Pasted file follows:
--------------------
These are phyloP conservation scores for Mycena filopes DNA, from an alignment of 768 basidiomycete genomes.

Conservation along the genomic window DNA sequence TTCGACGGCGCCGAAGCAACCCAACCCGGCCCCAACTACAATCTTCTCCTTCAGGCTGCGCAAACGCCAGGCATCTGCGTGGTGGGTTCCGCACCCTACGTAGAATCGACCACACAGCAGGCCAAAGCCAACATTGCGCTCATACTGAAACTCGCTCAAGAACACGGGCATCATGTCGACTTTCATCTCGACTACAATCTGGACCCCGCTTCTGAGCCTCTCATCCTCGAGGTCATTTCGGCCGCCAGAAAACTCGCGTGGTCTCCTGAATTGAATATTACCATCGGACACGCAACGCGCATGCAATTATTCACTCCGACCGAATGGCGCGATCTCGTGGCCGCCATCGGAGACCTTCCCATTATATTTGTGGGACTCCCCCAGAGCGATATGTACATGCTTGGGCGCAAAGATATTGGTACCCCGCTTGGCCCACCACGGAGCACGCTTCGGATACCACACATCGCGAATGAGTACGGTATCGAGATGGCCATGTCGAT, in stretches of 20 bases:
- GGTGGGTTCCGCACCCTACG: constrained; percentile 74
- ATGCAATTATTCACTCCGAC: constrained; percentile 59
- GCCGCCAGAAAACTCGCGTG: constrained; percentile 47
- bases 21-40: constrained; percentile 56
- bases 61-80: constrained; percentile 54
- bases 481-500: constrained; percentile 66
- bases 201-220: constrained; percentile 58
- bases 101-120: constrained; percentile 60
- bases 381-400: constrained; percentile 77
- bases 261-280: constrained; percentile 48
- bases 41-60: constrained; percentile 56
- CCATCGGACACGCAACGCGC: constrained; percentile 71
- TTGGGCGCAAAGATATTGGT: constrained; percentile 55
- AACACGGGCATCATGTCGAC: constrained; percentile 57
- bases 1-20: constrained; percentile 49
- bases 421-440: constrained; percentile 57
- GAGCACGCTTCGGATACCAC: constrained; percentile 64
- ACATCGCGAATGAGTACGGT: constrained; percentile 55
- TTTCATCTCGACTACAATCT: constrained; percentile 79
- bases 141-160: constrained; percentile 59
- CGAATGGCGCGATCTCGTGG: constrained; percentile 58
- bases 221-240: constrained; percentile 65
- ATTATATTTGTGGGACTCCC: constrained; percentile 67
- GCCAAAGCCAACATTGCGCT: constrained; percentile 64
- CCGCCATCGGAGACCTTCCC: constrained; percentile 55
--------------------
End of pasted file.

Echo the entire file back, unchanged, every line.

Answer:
These are phyloP conservation scores for Mycena filopes DNA, from an alignment of 768 basidiomycete genomes.

Conservation along the genomic window DNA sequence TTCGACGGCGCCGAAGCAACCCAACCCGGCCCCAACTACAATCTTCTCCTTCAGGCTGCGCAAACGCCAGGCATCTGCGTGGTGGGTTCCGCACCCTACGTAGAATCGACCACACAGCAGGCCAAAGCCAACATTGCGCTCATACTGAAACTCGCTCAAGAACACGGGCATCATGTCGACTTTCATCTCGACTACAATCTGGACCCCGCTTCTGAGCCTCTCATCCTCGAGGTCATTTCGGCCGCCAGAAAACTCGCGTGGTCTCCTGAATTGAATATTACCATCGGACACGCAACGCGCATGCAATTATTCACTCCGACCGAATGGCGCGATCTCGTGGCCGCCATCGGAGACCTTCCCATTATATTTGTGGGACTCCCCCAGAGCGATATGTACATGCTTGGGCGCAAAGATATTGGTACCCCGCTTGGCCCACCACGGAGCACGCTTCGGATACCACACATCGCGAATGAGTACGGTATCGAGATGGCCATGTCGAT, in stretches of 20 bases:
- GGTGGGTTCCGCACCCTACG: constrained; percentile 74
- ATGCAATTATTCACTCCGAC: constrained; percentile 59
- GCCGCCAGAAAACTCGCGTG: constrained; percentile 47
- bases 21-40: constrained; percentile 56
- bases 61-80: constrained; percentile 54
- bases 481-500: constrained; percentile 66
- bases 201-220: constrained; percentile 58
- bases 101-120: constrained; percentile 60
- bases 381-400: constrained; percentile 77
- bases 261-280: constrained; percentile 48
- bases 41-60: constrained; percentile 56
- CCATCGGACACGCAACGCGC: constrained; percentile 71
- TTGGGCGCAAAGATATTGGT: constrained; percentile 55
- AACACGGGCATCATGTCGAC: constrained; percentile 57
- bases 1-20: constrained; percentile 49
- bases 421-440: constrained; percentile 57
- GAGCACGCTTCGGATACCAC: constrained; percentile 64
- ACATCGCGAATGAGTACGGT: constrained; percentile 55
- TTTCATCTCGACTACAATCT: constrained; percentile 79
- bases 141-160: constrained; percentile 59
- CGAATGGCGCGATCTCGTGG: constrained; percentile 58
- bases 221-240: constrained; percentile 65
- ATTATATTTGTGGGACTCCC: constrained; percentile 67
- GCCAAAGCCAACATTGCGCT: constrained; percentile 64
- CCGCCATCGGAGACCTTCCC: constrained; percentile 55